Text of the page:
One of the most buzzed-about performers at this year’s Abbotsford International Airshow will be the public debut of one of only two flyable de Havilland DH.98 Mosquitoes in the world.
Known as the “Wooden Wonder” – crews also called it “Mossie” – the Mosquito was built for the Second World War and constructed almost entirely out of wood.
“When strategic materials like metal were running short at the end of the war, they started constructing these aircraft out of plywood,” said airshow president Jim Reith. “It turned out to be a phenomenal airplane, performance-wise, because it was light and very versatile.”
The plane could fly exceptionally high and was used in a range of roles – as a fighter, a pathfinder, and a bomber.
Today, though, they are rare and only two can take to the skies.
“Because they were made of wood, almost none of them survived,” Reith said.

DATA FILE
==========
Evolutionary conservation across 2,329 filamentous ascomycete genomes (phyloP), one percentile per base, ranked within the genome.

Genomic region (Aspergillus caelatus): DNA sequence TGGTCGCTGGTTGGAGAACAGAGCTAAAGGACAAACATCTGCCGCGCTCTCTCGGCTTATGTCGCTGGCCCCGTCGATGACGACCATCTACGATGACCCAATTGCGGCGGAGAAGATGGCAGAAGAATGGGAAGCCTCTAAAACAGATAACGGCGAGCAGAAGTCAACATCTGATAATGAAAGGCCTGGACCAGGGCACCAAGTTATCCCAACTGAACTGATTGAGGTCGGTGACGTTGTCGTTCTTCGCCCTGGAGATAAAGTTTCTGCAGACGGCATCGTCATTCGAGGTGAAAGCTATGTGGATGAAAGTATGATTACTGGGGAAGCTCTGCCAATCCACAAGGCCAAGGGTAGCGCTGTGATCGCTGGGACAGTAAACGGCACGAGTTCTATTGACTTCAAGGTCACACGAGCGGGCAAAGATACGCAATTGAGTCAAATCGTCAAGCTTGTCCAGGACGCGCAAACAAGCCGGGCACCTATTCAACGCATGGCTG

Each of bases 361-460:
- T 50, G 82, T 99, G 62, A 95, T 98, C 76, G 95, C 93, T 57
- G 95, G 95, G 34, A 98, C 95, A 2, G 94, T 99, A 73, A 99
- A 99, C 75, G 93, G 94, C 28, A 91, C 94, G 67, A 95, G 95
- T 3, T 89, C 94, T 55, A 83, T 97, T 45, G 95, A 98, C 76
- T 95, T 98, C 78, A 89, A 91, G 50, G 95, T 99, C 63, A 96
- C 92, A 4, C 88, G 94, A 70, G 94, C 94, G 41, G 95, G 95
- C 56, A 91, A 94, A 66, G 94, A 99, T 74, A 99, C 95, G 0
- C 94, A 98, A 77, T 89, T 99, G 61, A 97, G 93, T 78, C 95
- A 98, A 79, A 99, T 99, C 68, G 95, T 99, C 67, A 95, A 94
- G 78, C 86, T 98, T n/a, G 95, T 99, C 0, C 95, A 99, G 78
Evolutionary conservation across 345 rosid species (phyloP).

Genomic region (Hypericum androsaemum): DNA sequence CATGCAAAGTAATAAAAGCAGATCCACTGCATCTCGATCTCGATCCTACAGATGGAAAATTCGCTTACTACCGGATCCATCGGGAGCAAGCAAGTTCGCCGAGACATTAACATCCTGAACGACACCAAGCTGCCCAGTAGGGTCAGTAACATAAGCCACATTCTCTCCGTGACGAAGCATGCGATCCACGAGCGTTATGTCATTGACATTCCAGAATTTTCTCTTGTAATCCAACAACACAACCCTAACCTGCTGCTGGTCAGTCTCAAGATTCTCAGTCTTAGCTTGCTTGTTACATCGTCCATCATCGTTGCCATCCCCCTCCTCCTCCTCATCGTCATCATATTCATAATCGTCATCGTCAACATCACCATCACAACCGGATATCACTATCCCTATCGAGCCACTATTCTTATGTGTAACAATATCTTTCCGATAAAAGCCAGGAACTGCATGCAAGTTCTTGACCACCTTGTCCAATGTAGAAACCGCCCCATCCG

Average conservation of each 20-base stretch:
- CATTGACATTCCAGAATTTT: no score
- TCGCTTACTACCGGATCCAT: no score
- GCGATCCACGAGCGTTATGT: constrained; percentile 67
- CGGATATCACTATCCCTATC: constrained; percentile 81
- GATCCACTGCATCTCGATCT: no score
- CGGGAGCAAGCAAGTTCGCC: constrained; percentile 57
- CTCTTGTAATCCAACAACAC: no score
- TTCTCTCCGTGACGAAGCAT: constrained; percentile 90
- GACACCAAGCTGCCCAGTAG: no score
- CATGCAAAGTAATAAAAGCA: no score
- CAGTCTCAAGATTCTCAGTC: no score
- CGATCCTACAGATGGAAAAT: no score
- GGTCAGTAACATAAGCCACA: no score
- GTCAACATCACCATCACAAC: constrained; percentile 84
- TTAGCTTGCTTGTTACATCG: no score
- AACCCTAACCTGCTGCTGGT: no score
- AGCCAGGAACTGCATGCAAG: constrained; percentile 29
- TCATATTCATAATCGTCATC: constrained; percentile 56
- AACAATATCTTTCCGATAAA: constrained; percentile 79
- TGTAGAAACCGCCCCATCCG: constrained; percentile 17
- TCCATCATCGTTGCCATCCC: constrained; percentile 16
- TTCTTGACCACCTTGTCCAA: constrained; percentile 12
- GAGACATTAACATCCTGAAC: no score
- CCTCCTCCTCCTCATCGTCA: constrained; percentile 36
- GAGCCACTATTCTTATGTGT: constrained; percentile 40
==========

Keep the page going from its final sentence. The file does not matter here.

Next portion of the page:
The rebuilt Mosquito that will be flying in Abbotsford has been a years-long project and boasts a pair of Merlin engines typically seen in Spitfires.
The Mosquito has been modelled after, and painted to resemble, the F For Freddy, a legendary plane that survived a record 213 operations over Europe during the war. It crashed just days after war ended in Europe while its two-person crew was performing low-altitude flybys in Calgary to celebrate the end of hostilities.
The rebuilt plane will make its first public appearance in Abbotsford and will be piloted by renowned test pilot Steve Hinton, who is also president of Planes of Fame Air Museum in California.
“In the aviation world, especially in the warbird community, Steve Hinton is about as big as name as it gets,” said the airshow’s Mike Luedey.
He foresees the Mosquito’s debut drawing aviation fanatics from across North American and Europe. He also said the airshow will host several veterans who flew the planes during the war.
The Mosquito will take to the skies over Abbotsford Saturday and Sunday.